Submitted November 12, 2014
Case Closed December 31, 2014.
This decision has been designated as "Table of Decisions Without Published Opinions." in the Atlantic Reporter.
Court Below: Superior Court of the State of Delaware, in and for Sussex County. Cr. ID Nos. 1008015411, 1102006677, 1105007856, and 1209003022.
Before STRINE, Chief Justice, HOLLAND, and VALIHURA, Justices.
Leo E. Strine, Jr. Chief Justice
This 15th day of December 2014, upon consideration of the appellant's opening brief, the State's motion to affirm, and the record below, it appears to the Court that:
(1) The defendant-appellant, Sebastian Carney, filed this appeal from the Superior Court's order sentencing him for violating probation. The State has filed a motion to affirm the judgment below on the ground that it is manifest on the face of Carney's opening brief that his appeal is without merit. We agree and affirm.
(2) The record reflects that Carney pled guilty in March 2011 to one count of Theft. He was sentenced to one year at Level V suspended entirely for probation. In October 2011, Carney pled guilty to another count of Theft for which he was sentenced to one year at Level V suspended entirely for probation. He also pled guilty to a separate charge of Burglary in the Third Degree for which he was sentenced to three years at Level V (with credit for 130 days served) to be suspended after serving six months in prison for decreasing levels of supervision. In September 2012, Carney pled guilty to Possession of Heroin for which he was sentenced to one year at Level V suspended entirely for probation. For every new criminal conviction, Carney also was found in violation of his probation with respect to his earlier convictions and sentenced accordingly. The record reflects that, since March 2011, Carney has pled guilty to four criminal charges for which he was sentenced to a total period of six years at Level V incarceration. Most of that Level V time was suspended for probation. As of November 2013, Carney had four years and six months of Level V time remaining to be served on his sentences.
(3) In July 2014, Carney was charged with a VOP for failure to report and for failing to comply with the special conditions of his probationary sentences. The Superior Court found Carney in violation and sentenced him on September 16, 2014 to a total period of four years and one month at Level V incarceration to be suspended after serving one year and one month in prison for decreasing levels of supervision. This appeal followed.
(4) In his opening brief on appeal, Carney asserts that the Superior Court imposed an excessive sentence under the circumstances and failed to credit him with time served. He also contends that the TASC counselor who appeared at the VOP hearing lied under oath. Carney, however, does not challenge the Superior Court's finding that he violated the terms of his probation by failing to report and by failing to comply with his special conditions.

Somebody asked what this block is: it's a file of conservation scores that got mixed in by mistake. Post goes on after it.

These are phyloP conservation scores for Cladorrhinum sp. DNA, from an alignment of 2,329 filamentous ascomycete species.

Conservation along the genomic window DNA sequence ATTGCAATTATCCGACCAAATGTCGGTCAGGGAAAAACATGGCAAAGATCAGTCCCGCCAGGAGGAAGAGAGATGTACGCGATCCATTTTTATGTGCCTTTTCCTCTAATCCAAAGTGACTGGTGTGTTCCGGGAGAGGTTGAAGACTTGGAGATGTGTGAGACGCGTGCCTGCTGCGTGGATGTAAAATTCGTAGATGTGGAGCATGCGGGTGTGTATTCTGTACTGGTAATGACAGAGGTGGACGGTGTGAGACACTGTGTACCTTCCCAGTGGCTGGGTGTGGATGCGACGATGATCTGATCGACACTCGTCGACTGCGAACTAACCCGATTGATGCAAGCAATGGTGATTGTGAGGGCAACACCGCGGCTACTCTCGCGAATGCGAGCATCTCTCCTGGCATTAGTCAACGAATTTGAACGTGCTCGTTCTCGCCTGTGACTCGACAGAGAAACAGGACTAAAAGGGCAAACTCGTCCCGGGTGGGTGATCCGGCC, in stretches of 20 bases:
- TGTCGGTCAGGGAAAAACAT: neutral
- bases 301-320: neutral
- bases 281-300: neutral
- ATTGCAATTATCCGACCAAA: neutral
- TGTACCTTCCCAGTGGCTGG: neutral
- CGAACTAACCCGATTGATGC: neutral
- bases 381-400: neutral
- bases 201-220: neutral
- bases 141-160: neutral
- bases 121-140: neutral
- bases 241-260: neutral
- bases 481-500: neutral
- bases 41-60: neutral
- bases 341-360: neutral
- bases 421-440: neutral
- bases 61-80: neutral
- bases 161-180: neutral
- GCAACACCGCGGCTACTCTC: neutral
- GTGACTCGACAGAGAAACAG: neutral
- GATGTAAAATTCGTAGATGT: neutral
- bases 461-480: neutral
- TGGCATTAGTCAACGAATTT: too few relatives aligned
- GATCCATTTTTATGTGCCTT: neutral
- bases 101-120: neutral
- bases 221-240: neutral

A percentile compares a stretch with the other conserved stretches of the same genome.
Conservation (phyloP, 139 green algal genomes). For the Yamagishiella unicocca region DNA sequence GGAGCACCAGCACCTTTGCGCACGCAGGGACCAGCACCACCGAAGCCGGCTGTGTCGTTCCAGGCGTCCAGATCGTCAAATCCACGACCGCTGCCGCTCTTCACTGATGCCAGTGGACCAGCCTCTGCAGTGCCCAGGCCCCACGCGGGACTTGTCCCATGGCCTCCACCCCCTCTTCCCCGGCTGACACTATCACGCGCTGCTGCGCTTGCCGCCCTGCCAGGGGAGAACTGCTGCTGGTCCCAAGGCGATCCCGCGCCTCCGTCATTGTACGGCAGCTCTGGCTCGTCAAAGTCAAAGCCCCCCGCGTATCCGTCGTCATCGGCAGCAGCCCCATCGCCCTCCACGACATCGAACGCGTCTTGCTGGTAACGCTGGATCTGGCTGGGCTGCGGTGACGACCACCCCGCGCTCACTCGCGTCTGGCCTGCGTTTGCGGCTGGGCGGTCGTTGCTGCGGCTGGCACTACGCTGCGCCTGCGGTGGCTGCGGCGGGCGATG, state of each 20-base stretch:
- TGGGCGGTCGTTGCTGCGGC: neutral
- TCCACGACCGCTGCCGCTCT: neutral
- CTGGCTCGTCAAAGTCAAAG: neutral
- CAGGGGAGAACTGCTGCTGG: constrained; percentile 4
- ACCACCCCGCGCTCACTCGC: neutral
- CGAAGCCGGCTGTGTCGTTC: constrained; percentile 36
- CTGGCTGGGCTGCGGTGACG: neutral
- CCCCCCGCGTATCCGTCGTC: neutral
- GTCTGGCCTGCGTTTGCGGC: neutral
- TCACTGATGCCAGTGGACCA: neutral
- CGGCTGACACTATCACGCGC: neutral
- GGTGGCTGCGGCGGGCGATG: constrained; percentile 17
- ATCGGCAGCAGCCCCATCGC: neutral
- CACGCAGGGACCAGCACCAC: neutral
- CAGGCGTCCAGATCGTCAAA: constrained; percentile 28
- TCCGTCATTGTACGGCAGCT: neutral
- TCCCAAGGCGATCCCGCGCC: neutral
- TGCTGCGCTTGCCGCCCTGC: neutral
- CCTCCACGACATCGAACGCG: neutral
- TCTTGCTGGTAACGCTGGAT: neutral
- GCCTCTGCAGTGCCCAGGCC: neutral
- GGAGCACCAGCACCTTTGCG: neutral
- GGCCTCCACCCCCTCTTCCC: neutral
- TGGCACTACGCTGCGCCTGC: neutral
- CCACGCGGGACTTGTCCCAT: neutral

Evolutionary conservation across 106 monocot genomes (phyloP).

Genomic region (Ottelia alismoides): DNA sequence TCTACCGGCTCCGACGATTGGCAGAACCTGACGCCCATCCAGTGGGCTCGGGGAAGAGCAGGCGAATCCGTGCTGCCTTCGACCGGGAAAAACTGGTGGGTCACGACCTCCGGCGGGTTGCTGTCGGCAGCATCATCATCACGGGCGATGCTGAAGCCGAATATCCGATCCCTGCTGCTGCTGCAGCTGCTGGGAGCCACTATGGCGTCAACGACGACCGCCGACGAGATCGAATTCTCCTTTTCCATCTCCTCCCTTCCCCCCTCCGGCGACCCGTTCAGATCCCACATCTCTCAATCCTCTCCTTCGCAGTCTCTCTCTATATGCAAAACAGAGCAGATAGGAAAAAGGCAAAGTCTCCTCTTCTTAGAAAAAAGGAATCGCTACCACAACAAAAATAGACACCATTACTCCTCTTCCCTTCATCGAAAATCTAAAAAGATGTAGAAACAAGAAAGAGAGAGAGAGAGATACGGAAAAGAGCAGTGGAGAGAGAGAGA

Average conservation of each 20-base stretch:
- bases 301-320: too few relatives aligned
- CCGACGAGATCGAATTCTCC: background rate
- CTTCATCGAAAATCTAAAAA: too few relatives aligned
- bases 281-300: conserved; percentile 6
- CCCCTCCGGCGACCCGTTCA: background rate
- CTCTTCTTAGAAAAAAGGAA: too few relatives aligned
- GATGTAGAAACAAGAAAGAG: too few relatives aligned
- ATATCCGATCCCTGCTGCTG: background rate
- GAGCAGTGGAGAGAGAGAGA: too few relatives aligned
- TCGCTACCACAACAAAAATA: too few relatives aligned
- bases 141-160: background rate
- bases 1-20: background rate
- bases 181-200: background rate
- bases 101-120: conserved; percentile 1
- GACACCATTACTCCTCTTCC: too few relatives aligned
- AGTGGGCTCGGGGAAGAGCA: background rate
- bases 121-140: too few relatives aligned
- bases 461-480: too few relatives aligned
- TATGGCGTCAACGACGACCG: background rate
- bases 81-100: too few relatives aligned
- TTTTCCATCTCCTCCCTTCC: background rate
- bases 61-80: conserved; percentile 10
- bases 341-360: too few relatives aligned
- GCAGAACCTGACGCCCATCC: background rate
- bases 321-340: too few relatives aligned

(5) Upon finding a defendant in violation of probation, the Superior Court is authorized to impose any period of incarceration up to and including the balance of the Level V time remaining to be served on the original sentence. In this case, contrary to Carney's contention, the record reflects that Carney had a balance of four years and six months remaining to be served on his original sentences. Upon finding Carney in violation of probation, the Superior Court sentenced him to a total period of four years and one month at Level V incarceration, but suspended his sentence after only one year and one month in prison. This sentence was within statutory limits, was not excessive given his repeated failures to bring himself into compliance with the law generally and with the conditions of his probation (notwithstanding the probation officer's recommendation for a lesser sentence), and does not reflect a closed mind by the sentencing judge. Indeed, the record reveals that the Superior Court was reasoned in dealing with Carney, and issued the sentence it did only after he failed to take advantage of several earlier instances of leniency. Under the circumstances, we conclude that the Superior Court did not err or abuse its discretion in rejecting the probation officer's recommendation or in exceeding the sentencing guidelines for Carney's fourth VOP in three years.
(6) Moreover, to the extent that Carney challenges the TASC counselor's testimony, this Court is unable to review that claim because Carney failed to order and provide this Court with a copy of the transcript of the VOP hearing and sentencing. As we have held many times, the failure to include adequate transcripts of the proceedings, as required by the rules of the ...